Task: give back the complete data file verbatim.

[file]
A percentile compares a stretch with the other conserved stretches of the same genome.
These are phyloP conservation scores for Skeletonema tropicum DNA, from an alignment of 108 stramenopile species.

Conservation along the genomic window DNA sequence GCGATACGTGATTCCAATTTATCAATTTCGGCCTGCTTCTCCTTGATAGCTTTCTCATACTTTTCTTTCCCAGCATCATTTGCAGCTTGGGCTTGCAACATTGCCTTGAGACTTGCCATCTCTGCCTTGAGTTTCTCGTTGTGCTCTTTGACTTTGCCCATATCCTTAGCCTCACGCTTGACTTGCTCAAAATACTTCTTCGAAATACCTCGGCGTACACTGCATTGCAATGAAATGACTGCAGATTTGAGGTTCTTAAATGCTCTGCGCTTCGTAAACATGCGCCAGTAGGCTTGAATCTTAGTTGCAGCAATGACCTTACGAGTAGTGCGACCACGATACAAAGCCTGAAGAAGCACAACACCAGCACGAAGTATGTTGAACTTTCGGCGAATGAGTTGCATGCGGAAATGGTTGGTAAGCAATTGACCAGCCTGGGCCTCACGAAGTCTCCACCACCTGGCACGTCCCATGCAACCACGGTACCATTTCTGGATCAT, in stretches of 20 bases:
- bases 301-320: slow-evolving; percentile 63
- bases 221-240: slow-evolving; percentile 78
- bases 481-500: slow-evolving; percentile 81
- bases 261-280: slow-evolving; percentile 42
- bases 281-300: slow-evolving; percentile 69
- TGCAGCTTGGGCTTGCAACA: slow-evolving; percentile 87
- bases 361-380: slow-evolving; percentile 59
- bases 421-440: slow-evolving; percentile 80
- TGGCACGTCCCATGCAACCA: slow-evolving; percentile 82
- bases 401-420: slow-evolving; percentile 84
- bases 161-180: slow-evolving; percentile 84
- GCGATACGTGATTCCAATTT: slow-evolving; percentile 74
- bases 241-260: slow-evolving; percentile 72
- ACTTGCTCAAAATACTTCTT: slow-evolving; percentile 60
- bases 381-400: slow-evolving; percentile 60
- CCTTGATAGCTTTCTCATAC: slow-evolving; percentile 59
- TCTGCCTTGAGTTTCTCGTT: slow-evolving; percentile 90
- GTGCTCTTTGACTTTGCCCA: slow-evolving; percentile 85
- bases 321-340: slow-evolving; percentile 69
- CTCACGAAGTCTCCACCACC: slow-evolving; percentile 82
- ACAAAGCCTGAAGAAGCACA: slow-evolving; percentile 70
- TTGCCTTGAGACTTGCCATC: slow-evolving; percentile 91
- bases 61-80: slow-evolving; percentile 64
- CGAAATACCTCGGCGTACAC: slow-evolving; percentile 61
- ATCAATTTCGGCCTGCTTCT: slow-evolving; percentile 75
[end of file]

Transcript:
A percentile compares a stretch with the other conserved stretches of the same genome.
These are phyloP conservation scores for Skeletonema tropicum DNA, from an alignment of 108 stramenopile species.

Conservation along the genomic window DNA sequence GCGATACGTGATTCCAATTTATCAATTTCGGCCTGCTTCTCCTTGATAGCTTTCTCATACTTTTCTTTCCCAGCATCATTTGCAGCTTGGGCTTGCAACATTGCCTTGAGACTTGCCATCTCTGCCTTGAGTTTCTCGTTGTGCTCTTTGACTTTGCCCATATCCTTAGCCTCACGCTTGACTTGCTCAAAATACTTCTTCGAAATACCTCGGCGTACACTGCATTGCAATGAAATGACTGCAGATTTGAGGTTCTTAAATGCTCTGCGCTTCGTAAACATGCGCCAGTAGGCTTGAATCTTAGTTGCAGCAATGACCTTACGAGTAGTGCGACCACGATACAAAGCCTGAAGAAGCACAACACCAGCACGAAGTATGTTGAACTTTCGGCGAATGAGTTGCATGCGGAAATGGTTGGTAAGCAATTGACCAGCCTGGGCCTCACGAAGTCTCCACCACCTGGCACGTCCCATGCAACCACGGTACCATTTCTGGATCAT, in stretches of 20 bases:
- bases 301-320: slow-evolving; percentile 63
- bases 221-240: slow-evolving; percentile 78
- bases 481-500: slow-evolving; percentile 81
- bases 261-280: slow-evolving; percentile 42
- bases 281-300: slow-evolving; percentile 69
- TGCAGCTTGGGCTTGCAACA: slow-evolving; percentile 87
- bases 361-380: slow-evolving; percentile 59
- bases 421-440: slow-evolving; percentile 80
- TGGCACGTCCCATGCAACCA: slow-evolving; percentile 82
- bases 401-420: slow-evolving; percentile 84
- bases 161-180: slow-evolving; percentile 84
- GCGATACGTGATTCCAATTT: slow-evolving; percentile 74
- bases 241-260: slow-evolving; percentile 72
- ACTTGCTCAAAATACTTCTT: slow-evolving; percentile 60
- bases 381-400: slow-evolving; percentile 60
- CCTTGATAGCTTTCTCATAC: slow-evolving; percentile 59
- TCTGCCTTGAGTTTCTCGTT: slow-evolving; percentile 90
- GTGCTCTTTGACTTTGCCCA: slow-evolving; percentile 85
- bases 321-340: slow-evolving; percentile 69
- CTCACGAAGTCTCCACCACC: slow-evolving; percentile 82
- ACAAAGCCTGAAGAAGCACA: slow-evolving; percentile 70
- TTGCCTTGAGACTTGCCATC: slow-evolving; percentile 91
- bases 61-80: slow-evolving; percentile 64
- CGAAATACCTCGGCGTACAC: slow-evolving; percentile 61
- ATCAATTTCGGCCTGCTTCT: slow-evolving; percentile 75